Chemoprevention of human prostate cancer by oral administration of green tea catechins in volunteers with high-grade prostate intraepithelial neoplasia: a preliminary report from a one-year proof-of-principle study.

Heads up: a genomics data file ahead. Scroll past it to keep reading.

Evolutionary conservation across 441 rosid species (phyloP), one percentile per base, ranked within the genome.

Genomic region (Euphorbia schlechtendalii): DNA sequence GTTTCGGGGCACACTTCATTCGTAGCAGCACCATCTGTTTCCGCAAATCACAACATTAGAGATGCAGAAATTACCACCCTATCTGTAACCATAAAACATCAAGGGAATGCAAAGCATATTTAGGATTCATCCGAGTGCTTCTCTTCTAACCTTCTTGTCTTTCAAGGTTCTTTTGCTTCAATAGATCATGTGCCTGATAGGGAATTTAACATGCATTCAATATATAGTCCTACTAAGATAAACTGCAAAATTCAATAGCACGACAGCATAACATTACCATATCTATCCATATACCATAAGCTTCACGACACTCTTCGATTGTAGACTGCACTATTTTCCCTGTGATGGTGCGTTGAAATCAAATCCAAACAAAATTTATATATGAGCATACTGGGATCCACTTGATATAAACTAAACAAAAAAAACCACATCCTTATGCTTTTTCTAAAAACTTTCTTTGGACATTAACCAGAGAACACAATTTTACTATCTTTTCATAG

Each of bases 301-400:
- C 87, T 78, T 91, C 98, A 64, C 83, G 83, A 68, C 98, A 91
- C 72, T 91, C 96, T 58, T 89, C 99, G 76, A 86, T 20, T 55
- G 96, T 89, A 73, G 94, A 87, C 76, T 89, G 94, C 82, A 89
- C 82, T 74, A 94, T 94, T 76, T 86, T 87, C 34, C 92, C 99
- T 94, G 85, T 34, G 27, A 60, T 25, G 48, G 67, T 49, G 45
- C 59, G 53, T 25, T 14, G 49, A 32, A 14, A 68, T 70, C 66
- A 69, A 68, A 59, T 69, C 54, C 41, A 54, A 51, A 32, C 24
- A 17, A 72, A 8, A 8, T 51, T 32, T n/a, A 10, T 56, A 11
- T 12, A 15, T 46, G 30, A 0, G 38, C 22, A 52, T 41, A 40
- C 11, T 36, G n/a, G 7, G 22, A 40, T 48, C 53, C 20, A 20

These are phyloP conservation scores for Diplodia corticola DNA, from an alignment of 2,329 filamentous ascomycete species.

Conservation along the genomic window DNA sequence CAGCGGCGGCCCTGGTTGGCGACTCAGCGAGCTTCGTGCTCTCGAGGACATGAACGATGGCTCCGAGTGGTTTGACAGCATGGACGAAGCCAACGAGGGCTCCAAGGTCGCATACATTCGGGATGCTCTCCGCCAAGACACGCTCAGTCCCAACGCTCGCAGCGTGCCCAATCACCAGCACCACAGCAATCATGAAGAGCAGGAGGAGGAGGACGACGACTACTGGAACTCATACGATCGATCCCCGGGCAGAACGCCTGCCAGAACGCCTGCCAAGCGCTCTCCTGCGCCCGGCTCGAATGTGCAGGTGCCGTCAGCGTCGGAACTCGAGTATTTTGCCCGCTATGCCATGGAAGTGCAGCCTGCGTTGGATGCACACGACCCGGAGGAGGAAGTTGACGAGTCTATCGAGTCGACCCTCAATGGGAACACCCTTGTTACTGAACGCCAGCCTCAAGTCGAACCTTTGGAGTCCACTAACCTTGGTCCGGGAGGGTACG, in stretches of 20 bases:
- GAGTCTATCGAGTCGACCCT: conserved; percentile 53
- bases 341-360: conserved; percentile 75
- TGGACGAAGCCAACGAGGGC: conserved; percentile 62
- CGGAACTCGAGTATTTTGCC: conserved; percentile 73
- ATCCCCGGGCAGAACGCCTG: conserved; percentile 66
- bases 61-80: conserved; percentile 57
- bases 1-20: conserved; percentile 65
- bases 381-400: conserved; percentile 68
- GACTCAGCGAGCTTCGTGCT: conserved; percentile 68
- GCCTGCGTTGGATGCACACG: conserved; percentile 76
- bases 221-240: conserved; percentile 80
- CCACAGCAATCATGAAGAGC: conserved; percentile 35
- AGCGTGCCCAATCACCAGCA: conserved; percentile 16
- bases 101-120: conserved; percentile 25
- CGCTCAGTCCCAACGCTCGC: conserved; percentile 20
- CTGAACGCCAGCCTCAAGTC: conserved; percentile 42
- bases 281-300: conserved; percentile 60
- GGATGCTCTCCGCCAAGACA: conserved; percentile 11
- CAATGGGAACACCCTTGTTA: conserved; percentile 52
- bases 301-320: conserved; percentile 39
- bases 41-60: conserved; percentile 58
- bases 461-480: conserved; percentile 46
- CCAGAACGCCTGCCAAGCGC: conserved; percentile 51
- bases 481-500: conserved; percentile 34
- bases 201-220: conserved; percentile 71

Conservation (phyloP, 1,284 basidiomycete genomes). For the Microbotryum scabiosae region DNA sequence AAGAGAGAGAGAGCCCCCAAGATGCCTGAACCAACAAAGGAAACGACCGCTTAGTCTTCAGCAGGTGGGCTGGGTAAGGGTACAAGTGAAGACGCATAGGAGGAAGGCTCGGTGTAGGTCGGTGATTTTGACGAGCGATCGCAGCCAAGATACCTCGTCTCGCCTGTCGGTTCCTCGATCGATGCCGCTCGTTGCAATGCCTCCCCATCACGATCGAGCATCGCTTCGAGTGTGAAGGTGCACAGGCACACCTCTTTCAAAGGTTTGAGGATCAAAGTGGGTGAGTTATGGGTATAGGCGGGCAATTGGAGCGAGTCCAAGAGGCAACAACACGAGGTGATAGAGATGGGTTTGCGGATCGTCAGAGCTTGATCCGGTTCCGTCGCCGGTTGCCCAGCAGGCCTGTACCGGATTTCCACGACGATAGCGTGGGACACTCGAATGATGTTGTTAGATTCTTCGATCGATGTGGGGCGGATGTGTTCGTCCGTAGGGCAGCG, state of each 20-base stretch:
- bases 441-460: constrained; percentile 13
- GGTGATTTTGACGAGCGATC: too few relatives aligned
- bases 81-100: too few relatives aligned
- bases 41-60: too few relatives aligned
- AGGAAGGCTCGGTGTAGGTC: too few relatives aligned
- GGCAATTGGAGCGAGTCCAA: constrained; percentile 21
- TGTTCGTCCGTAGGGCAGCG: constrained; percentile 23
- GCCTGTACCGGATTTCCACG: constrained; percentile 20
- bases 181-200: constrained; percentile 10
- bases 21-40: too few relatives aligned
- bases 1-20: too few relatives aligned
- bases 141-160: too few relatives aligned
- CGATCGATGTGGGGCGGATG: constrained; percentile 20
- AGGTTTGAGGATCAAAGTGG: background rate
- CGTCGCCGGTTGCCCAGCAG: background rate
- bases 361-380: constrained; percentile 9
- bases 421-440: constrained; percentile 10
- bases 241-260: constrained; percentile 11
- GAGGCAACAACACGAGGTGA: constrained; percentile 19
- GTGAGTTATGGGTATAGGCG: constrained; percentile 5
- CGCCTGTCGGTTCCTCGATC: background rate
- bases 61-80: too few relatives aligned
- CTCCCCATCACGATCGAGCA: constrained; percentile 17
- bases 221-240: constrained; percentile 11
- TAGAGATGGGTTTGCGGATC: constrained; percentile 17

Green tea catechins (GTCs) proved to be effective in inhibiting cancer growth in several experimental models. Recent studies showed that 30% of men with high-grade prostate intraepithelial neoplasia (HG-PIN) would develop prostate cancer (CaP) within 1 year after repeated biopsy. This prompted us to do a proof-of-principle clinical trial to assess the safety and efficacy of GTCs for the chemoprevention of CaP in HG-PIN volunteers. The purity and content of GTCs preparations were assessed by high-performance liquid chromatography [(-)-epigallocathechin, 5.5%; (-)-epicatechin, 12.24%; (-)-epigallocatechin-3-gallate, 51.88%; (-)-epicatechin-3-gallate, 6.12%; total GTCs, 75.7%; caffeine, <1%]. Sixty volunteers with HG-PIN, who were made aware of the study details, agreed to sign an informed consent form and were enrolled in this double-blind, placebo-controlled study. Daily treatment consisted of three GTCs capsules, 200 mg each (total 600 mg/d). After 1 year, only one tumor was diagnosed among the 30 GTCs-treated men (incidence, approximately 3%), whereas nine cancers were found among the 30 placebo-treated men (incidence, 30%). Total prostate-specific antigen did not change significantly between the two arms, but GTCs-treated men showed values constantly lower with respect to placebo-treated ones. International Prostate Symptom Score and quality of life scores of GTCs-treated men with coexistent benign prostate hyperplasia improved, reaching statistical significance in the case of International Prostate Symptom Scores. No significant side effects or adverse effects were documented. To our knowledge, this is the first study showing that GTCs are safe and very effective for treating premalignant lesions before CaP develops. As a secondary observation, administration of GTCs also reduced lower urinary tract symptoms, suggesting that these compounds might also be of help for treating the symptoms of benign prostate hyperplasia. Cancer Res. 2006 Jan 15;66(2):1234-40. (Bettuzzi S, et al 2006)